Mecum High Performance Auctions is offeringJ2179 at their Mecum at Monterey Auction on August 15. The car is listed as Lot S109.Shelby enthusiasts will know this car as one of two Allards that Carroll Shelby raced in the the early 50's. The auction catalog describes the car as follows...
"The post-WWII influx of exotic European racing marques such as Ferrari, Jaguar and Porsche, and their dominance on American tracks, caused some homegrown racers to rethink their approach to the sport. For many sportsmen on a tight budget, the answer lay in the combination of a small lightweight chassis and large-displacement engine, most notably a Cadillac or Chrysler. In the early 1950s the most successful sports car in American racing was based on that very formula, and it came from English manufacturer Sydney Allard, whose roadster-bodied Allard J2 was specifically built to accept large American V-8 powerplants and their strong drivetrains. Capable of accelerating to 60mph in under six seconds and with a top speed over 150, the J2 completely dominated the budding SCCA circuit in the United States for two years and, in doing so, proved vital to launching Carroll Shelby’s almost mythical career as professional race driver, Le Mans winner and manufacturer of the World Championship-winning Cobra.
Shelby had barely begun driving in competition when in March 1952 Louisiana businessman Charlie Brown hired the young Texan to drive his Cadillac-Allard, #J2179, at the SCCA-sanctioned Pottsboro hill climb. Shelby deftly handled the over-powered racer, overwhelming the competition and serving notice of his considerable talents. Two more wins in SCCA regional races earned Shelby widespread recognition as a consistent winner and drew the attention of Aston Martin owner David Brown, who gave Shelby his first race as a professional driver in 1954. Shelby continued his rise to the top of the sport, winning the 1959 24 Hours of Le Mans with Roy Salvadori driving an Aston Martin DBR1.
Shelby returned from his years in Europe having driven almost every kind of race car imaginable, including Grand Prix Aston Martins and Maseratis. Armed with that wealth of experience, he was convinced he had the formula to build a fast and reliable sports car that could take on the world’s best and win. But that formula did not have its roots in the Aston Martin that, with its economical inline-six was typical of the European sports car model. Instead, it reached back to the lightweight platform and big-bore American V-8 of Charlie Brown’s Cad-Allard J2. Two events then serendipitously converged to give Shelby the raw ingredients for his world-beating creation: A.C. Cars of England announced its new Ace roadster chassis, and Ford began producing a new, lightweight V-8 with seemingly unlimited potential. Following the proven Allard formula that had given him his first wins as a driver, Shelby sold both Ford and A.C. Cars on his plan and created the legendary Cobra that eventually won the GT World Manufacturer’s Championship.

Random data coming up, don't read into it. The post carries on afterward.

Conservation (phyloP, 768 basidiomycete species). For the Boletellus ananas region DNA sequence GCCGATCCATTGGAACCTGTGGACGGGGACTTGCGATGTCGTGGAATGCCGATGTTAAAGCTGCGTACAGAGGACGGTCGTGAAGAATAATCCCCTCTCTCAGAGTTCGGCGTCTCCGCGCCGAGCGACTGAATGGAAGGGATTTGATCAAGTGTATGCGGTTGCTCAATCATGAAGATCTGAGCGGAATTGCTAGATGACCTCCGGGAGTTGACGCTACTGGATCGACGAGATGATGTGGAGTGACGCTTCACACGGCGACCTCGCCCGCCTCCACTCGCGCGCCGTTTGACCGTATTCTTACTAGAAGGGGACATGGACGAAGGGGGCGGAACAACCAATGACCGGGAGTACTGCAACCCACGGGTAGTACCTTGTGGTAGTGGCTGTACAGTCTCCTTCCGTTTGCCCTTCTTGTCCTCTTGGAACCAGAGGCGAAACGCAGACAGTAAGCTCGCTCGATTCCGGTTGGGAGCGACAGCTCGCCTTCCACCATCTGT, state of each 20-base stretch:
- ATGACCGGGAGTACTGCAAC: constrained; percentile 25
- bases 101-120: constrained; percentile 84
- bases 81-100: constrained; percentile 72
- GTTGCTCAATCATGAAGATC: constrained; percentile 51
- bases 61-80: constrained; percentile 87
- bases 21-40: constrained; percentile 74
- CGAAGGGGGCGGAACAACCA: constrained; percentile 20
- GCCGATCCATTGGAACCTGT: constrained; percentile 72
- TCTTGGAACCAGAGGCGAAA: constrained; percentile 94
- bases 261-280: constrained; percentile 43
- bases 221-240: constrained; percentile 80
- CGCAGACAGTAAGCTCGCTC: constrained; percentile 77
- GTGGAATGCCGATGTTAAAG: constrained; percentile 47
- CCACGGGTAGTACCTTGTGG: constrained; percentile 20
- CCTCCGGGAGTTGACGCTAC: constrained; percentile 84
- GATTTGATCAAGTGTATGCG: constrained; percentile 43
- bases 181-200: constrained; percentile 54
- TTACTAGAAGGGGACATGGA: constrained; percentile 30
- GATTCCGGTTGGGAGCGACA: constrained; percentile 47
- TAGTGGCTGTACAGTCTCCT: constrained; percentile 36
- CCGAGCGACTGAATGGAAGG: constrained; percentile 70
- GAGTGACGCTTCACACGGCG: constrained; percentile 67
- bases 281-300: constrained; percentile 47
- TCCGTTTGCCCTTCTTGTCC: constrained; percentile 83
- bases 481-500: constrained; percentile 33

And it all began with Charlie Brown’s Cad-Allard J2, serial number 179. The last of a total of 90 J2 Allards built, J2179 was ordered on August 15, 1951 with special instructions for Black paint, Red leather upholstery and a “bulge in the bonnet to take Cadillac.” It was then shipped to Texas and fitted with a 331 cubic-inch Cadillac V-8, after which it was purchased by its original owner Charles Brown of Monroe, Louisiana. Records show that J2179 was twice driven by Fred Cook, and then raced at least three times in SCCA competition by Carroll Shelby to three wins.
“I’m not going to quarrel with anyone who might feel like calling this machine a hairy brute”, Shelby wrote later of the J2, observing that “once you got to know its temperament and master some of its oddball traits, it took something costing twice as much to beat you,” a fairly accurate description, in fact, of his own legendary machines.
Brown then sold the car to Wilfred “Pop” Gray, who raced it in the Indianapolis area before selling it to his son Bob, who ran it as “Bob’s Special”. Records indicate Gray Senior drove J2179 in seven events including the 1955 Elkhart Lake SCCA Nationals and the Mount Equinox Hillclimb, all in B/Modified. The car was later owned and raced by Dan Saunders at Wilmot Hills, Wisconsin.
Professional restorer Chris Leydon, who bought the car in 1972, repainted it Red, reupholstered the interior in Black and equipped it with a full windshield and wire wheels.
In 1979 J2179 was featured in the documentary “The Great Classic Cars”, narrated by Sir Stirling Moss. In 1997 J2179 was invited to the Monterey Historic Races as part of a special display celebrating that year’s featured honorees, Carroll Shelby and his Cobra, and participated in the special parade lap sessions in the company of Shelby’s Le Mans-winning Aston Martin DBR1. In 2005 the car was featured in an episode of Gotta Have It TV.
J2179 has been restored to its original color scheme of Black with Red leather upholstery, and is equipped with what is believed to be its original Cadillac engine block, No. 51 6233874 and correct Ford three-speed transmission. The Cad is fitted with triple Stromberg 48 carbs on a vintage Weiand intake manifold, a Crane Competition camshaft and the custom exhaust originally built and installed by a young fabricator who would go on take his own place among the giants of racing, Mickey Thompson."
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Photos by David Newhardt